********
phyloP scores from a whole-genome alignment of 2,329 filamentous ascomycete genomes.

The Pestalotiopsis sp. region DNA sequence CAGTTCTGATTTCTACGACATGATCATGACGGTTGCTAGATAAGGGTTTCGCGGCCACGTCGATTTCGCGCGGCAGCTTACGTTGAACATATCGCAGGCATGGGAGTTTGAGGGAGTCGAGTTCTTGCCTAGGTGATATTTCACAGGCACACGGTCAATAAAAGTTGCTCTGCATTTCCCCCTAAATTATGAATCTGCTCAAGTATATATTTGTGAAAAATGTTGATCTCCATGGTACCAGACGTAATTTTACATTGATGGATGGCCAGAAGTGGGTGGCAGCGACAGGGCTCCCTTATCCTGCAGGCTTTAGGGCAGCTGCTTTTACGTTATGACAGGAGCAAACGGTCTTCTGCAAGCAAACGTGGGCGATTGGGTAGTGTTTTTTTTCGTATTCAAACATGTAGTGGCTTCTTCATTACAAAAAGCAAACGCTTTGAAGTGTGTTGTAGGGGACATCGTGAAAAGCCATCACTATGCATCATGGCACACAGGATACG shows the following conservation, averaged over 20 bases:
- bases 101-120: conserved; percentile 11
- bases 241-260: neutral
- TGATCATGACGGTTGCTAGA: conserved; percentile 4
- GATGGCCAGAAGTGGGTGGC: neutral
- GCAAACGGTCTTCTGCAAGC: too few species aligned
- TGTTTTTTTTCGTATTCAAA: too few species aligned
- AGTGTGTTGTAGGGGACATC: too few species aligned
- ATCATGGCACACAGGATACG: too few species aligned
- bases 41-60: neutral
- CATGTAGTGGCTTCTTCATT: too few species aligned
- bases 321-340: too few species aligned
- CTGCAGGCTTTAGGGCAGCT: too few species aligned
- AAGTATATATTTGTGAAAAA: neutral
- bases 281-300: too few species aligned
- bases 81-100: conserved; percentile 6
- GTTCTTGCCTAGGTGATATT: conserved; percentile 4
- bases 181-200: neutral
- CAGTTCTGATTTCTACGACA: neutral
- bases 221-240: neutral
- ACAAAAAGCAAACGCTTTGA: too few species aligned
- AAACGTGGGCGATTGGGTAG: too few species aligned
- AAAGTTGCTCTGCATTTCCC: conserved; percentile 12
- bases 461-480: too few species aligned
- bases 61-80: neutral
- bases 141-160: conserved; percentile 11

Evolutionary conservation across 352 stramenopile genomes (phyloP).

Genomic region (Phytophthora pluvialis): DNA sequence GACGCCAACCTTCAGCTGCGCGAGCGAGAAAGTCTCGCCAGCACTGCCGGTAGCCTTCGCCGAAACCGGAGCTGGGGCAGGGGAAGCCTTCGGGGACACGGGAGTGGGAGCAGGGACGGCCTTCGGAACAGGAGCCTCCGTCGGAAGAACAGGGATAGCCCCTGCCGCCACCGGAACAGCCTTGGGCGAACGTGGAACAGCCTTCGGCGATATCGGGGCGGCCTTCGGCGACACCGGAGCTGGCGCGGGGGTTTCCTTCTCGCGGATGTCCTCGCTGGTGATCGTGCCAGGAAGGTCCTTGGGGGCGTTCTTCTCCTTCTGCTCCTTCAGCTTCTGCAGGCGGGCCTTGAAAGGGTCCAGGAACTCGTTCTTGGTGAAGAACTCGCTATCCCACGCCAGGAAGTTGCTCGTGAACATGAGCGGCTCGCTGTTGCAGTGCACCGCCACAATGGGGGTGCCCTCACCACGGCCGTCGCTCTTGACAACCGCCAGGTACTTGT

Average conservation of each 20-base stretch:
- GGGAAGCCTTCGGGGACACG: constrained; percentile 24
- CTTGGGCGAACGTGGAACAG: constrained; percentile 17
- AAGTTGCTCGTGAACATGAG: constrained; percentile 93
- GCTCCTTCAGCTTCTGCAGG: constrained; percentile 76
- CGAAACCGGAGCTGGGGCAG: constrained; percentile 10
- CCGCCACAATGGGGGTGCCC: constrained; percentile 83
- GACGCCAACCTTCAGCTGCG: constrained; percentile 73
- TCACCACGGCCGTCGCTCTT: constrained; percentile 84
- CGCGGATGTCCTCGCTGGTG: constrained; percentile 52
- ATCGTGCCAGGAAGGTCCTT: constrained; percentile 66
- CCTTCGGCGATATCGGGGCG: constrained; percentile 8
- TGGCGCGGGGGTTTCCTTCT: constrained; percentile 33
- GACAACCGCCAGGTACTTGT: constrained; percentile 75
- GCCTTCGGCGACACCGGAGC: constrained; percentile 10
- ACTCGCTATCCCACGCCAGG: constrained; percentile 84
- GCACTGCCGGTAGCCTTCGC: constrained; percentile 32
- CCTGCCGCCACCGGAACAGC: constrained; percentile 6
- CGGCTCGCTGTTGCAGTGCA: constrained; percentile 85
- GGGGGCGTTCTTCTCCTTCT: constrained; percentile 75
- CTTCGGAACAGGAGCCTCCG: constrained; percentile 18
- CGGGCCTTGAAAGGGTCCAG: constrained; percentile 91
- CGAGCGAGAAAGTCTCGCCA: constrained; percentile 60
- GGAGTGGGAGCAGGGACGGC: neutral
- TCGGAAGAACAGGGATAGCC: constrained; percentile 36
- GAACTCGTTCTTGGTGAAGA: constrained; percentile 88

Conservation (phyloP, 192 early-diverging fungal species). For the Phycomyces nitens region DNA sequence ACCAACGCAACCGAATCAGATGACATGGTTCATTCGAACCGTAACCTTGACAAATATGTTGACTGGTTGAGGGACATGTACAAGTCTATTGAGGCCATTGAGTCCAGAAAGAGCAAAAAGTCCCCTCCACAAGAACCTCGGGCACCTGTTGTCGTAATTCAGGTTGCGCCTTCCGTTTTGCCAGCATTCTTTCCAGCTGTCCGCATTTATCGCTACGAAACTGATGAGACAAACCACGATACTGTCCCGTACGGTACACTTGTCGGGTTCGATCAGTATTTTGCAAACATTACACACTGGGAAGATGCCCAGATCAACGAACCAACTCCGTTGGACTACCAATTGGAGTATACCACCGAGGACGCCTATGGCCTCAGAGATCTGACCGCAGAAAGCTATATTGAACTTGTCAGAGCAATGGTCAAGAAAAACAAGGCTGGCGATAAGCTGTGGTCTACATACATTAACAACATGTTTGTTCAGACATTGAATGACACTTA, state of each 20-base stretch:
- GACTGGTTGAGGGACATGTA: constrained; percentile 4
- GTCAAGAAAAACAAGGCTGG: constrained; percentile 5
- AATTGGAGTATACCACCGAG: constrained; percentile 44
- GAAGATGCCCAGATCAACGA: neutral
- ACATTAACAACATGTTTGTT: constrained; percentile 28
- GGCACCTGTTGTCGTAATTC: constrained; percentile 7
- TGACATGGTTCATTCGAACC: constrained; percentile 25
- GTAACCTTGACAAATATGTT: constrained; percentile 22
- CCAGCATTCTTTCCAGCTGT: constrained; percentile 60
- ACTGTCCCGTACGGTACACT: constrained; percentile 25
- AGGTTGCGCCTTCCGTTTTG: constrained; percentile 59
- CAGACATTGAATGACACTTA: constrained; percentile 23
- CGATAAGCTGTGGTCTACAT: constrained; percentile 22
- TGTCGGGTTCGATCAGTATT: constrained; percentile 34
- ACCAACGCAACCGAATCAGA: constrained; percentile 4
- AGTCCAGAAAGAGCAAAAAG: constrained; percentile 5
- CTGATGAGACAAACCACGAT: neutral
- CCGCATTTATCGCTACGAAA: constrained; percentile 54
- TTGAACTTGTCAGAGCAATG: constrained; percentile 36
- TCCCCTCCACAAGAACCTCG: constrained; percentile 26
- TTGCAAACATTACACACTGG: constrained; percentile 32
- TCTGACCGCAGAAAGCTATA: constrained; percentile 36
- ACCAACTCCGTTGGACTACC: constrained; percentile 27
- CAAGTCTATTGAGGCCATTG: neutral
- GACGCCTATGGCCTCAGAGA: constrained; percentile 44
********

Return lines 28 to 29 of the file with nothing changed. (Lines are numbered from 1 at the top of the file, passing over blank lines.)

Evolutionary conservation across 352 stramenopile genomes (phyloP).

Genomic region (Phytophthora pluvialis): DNA sequence GACGCCAACCTTCAGCTGCGCGAGCGAGAAAGTCTCGCCAGCACTGCCGGTAGCCTTCGCCGAAACCGGAGCTGGGGCAGGGGAAGCCTTCGGGGACACGGGAGTGGGAGCAGGGACGGCCTTCGGAACAGGAGCCTCCGTCGGAAGAACAGGGATAGCCCCTGCCGCCACCGGAACAGCCTTGGGCGAACGTGGAACAGCCTTCGGCGATATCGGGGCGGCCTTCGGCGACACCGGAGCTGGCGCGGGGGTTTCCTTCTCGCGGATGTCCTCGCTGGTGATCGTGCCAGGAAGGTCCTTGGGGGCGTTCTTCTCCTTCTGCTCCTTCAGCTTCTGCAGGCGGGCCTTGAAAGGGTCCAGGAACTCGTTCTTGGTGAAGAACTCGCTATCCCACGCCAGGAAGTTGCTCGTGAACATGAGCGGCTCGCTGTTGCAGTGCACCGCCACAATGGGGGTGCCCTCACCACGGCCGTCGCTCTTGACAACCGCCAGGTACTTGT